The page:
Google pays attention to privacy Added: Friday, February 12th, 2010
Category: Recent Headlines Involving File Sharing > Current Events
Tags:ET, p2p, Torrent, Piracy, Peer To Peer, Network, Privacy, Hackers, Internet, BitTorrent, Google, utorrent, bitcomet, extratorrent, 2010, www.extrattorrent.com
Mountain View-based search engine giant paid its attention to guiding privacy principles.
In case if you don’t know Google’s guiding privacy principles, you may see them here:
• Use information to supply our customers the helpful services and products.
• Enlarge range products which reflect good privacy standards and experience.
• Make the set of individual information clear.
• Give customers significant choices to guard their privacy.
• Hold the information for which we are responsible.
Nowadays Google once again pays attention to the privacy problem. During the Superbowl Google presented a fifty second clip named “Parisian Love”. The actuality that this clip was presented on television is the new bit there; it has been accessible for performance on YouTube during some time.
Eric Schmidt, Google CEO, explained that if this evening you watched the Super Bowl you'll have watched Google’s video which is named "Parisian Love". Actually you could have seen it earlier as it has been available on YouTube during more than three months. The aim was just to make a series of not long online videos about the products of Google and our customers, and how they work together. But Google loved these videos so much that and they had such a positive response on YouTube, that Google took a decision to divide it with a bigger audience.”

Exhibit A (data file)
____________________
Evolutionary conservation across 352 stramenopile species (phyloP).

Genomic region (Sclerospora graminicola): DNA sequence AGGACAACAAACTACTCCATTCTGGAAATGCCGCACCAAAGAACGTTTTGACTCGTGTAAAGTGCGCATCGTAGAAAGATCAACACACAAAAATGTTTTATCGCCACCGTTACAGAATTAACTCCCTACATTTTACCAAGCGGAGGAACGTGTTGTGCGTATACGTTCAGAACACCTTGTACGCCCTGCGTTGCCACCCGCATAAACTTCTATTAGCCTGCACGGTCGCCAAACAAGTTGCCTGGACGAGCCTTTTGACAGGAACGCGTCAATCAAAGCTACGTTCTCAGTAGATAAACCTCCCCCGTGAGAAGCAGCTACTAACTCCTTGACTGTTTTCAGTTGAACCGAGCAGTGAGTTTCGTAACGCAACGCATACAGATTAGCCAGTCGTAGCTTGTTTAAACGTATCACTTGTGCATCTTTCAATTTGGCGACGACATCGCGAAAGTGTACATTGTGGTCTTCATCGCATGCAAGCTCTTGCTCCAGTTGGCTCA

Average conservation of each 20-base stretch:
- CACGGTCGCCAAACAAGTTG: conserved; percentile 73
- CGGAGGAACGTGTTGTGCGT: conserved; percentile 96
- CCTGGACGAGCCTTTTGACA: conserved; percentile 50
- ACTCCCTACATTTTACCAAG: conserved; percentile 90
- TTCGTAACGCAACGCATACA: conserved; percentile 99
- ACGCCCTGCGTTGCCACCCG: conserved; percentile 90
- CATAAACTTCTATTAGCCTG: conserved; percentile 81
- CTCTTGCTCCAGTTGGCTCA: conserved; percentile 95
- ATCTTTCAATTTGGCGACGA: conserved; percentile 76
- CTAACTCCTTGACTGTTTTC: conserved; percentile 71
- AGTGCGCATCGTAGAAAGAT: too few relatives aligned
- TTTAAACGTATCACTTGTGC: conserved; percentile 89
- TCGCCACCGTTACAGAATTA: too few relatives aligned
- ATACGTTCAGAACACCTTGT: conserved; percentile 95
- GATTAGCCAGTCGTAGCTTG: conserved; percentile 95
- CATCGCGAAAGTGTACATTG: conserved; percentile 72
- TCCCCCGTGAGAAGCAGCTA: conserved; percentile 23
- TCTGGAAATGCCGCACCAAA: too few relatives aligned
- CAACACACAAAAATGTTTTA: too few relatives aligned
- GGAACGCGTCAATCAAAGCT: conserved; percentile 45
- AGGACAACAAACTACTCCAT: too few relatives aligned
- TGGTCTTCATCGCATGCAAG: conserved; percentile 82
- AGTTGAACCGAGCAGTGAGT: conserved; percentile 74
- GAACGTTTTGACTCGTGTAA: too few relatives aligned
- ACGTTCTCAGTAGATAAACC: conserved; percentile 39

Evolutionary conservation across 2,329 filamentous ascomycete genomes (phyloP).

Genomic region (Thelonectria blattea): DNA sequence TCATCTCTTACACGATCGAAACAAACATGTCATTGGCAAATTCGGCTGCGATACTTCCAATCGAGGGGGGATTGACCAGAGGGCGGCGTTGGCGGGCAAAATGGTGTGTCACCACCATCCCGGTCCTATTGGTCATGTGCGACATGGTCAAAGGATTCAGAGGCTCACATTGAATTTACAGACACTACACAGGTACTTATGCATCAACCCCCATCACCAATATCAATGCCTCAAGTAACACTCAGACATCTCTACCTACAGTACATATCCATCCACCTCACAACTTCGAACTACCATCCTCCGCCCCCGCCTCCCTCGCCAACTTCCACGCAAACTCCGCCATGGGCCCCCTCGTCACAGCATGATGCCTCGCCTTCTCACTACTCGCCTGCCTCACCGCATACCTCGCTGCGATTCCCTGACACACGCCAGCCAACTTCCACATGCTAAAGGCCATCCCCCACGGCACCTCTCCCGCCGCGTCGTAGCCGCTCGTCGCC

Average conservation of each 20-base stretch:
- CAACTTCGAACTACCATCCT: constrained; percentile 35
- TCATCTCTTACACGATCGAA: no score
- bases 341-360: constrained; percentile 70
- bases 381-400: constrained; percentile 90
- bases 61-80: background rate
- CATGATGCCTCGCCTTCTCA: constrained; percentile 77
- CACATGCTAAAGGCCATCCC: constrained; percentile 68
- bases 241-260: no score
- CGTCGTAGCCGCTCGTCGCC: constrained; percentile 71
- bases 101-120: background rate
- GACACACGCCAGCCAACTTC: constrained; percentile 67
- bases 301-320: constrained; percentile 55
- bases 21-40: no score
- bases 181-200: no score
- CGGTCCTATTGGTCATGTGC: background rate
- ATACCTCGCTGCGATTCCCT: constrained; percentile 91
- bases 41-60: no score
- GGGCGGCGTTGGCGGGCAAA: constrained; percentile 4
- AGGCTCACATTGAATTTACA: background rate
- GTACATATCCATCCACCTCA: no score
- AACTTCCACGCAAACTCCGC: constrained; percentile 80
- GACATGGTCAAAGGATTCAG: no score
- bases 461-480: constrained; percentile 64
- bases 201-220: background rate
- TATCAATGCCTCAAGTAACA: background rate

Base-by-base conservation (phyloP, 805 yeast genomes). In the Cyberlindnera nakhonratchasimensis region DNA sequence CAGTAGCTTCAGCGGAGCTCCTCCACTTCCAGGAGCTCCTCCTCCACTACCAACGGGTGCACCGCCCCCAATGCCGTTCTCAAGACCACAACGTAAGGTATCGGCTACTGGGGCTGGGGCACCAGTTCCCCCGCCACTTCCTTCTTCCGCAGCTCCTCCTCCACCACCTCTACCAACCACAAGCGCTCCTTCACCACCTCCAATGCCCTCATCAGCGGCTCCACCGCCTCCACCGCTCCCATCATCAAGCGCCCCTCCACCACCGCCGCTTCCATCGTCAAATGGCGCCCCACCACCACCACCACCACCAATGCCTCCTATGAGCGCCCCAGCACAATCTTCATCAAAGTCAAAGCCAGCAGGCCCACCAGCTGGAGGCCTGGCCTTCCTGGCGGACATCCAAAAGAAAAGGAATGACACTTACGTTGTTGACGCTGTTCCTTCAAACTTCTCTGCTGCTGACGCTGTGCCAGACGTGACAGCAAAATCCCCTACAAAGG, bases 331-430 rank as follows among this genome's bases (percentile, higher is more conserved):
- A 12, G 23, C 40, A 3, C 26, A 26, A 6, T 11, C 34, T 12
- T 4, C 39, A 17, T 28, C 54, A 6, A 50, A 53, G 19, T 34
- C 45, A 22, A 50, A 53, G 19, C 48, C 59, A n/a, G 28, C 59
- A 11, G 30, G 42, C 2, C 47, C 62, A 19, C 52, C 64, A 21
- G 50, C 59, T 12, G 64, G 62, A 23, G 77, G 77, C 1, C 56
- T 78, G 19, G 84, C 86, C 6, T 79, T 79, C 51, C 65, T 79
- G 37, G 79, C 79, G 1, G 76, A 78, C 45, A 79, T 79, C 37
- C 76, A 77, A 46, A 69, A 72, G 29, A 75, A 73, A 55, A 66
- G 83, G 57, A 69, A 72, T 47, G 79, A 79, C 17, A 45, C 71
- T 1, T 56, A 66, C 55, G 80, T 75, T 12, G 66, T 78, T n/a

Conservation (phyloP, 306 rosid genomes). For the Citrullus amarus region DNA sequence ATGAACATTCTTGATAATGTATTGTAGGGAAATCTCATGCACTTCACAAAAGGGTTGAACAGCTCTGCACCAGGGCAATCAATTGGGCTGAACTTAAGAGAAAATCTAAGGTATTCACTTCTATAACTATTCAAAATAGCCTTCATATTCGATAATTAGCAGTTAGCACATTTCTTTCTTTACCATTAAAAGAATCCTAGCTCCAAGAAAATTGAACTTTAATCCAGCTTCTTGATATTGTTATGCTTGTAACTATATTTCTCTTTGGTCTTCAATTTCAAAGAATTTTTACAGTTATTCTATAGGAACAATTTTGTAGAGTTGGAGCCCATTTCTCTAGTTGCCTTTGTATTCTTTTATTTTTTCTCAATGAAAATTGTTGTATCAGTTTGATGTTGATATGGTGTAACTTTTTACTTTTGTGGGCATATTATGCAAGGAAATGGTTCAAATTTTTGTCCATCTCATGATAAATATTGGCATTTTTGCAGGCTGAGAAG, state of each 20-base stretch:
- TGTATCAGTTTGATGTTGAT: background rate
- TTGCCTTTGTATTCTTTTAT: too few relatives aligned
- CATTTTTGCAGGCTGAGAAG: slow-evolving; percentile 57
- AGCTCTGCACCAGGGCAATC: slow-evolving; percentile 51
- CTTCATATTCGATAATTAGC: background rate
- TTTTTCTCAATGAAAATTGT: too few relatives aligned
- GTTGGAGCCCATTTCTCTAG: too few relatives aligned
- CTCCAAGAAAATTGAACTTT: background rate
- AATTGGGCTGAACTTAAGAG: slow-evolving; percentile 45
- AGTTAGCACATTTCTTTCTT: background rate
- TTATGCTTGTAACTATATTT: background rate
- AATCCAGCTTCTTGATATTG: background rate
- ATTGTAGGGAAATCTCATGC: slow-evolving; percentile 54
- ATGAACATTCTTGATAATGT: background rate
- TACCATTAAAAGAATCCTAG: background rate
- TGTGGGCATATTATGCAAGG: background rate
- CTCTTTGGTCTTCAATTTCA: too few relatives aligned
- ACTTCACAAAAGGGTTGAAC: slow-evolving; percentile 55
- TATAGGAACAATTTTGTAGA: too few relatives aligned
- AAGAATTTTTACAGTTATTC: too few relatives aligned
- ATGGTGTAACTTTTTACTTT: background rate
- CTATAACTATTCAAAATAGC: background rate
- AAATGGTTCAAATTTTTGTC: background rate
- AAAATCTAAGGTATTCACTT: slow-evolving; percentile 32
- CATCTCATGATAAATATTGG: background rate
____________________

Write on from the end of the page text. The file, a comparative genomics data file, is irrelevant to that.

During watching the video you find out that some guy met a attractive French girl, this sweet couple got together, they had a protracted distance relationship, then they got married and, of course, had a kid. You gather together all this information from the Google Search. The question of privacy appears – private info about people’s lives can be lightened by looking Google stores info, As the Electronic Frontier Foundation said, that information needs to be protected.
After six months Microsoft's Bing anonymizes such information by erasing the whole Internet Protocol address which associates with your search requests. Kurt Opsahl, Senior Staff Attorney with the Electronic Frontier Foundation, says that Google is able and may anonymize search requests in the same manner after 6 months or so.
February 12th, 2010Posted by:
Friday, February 12th, 2010
|posted by (2010-02-12 11:56:32)|
|Thanx for the read SaM.|
|posted by (2010-02-12 12:24:09)|
|Google does not care about privacy, and Google Buzz is a prime example. Here is one article that highlights the issue:|
(URL has been de-referred, however please remove it if it still does not comply with site rules)
|thanks SaM... interesting enough|
|posted by (2010-02-13 12:33:29)|
|posted by (2010-02-13 12:34:02)|
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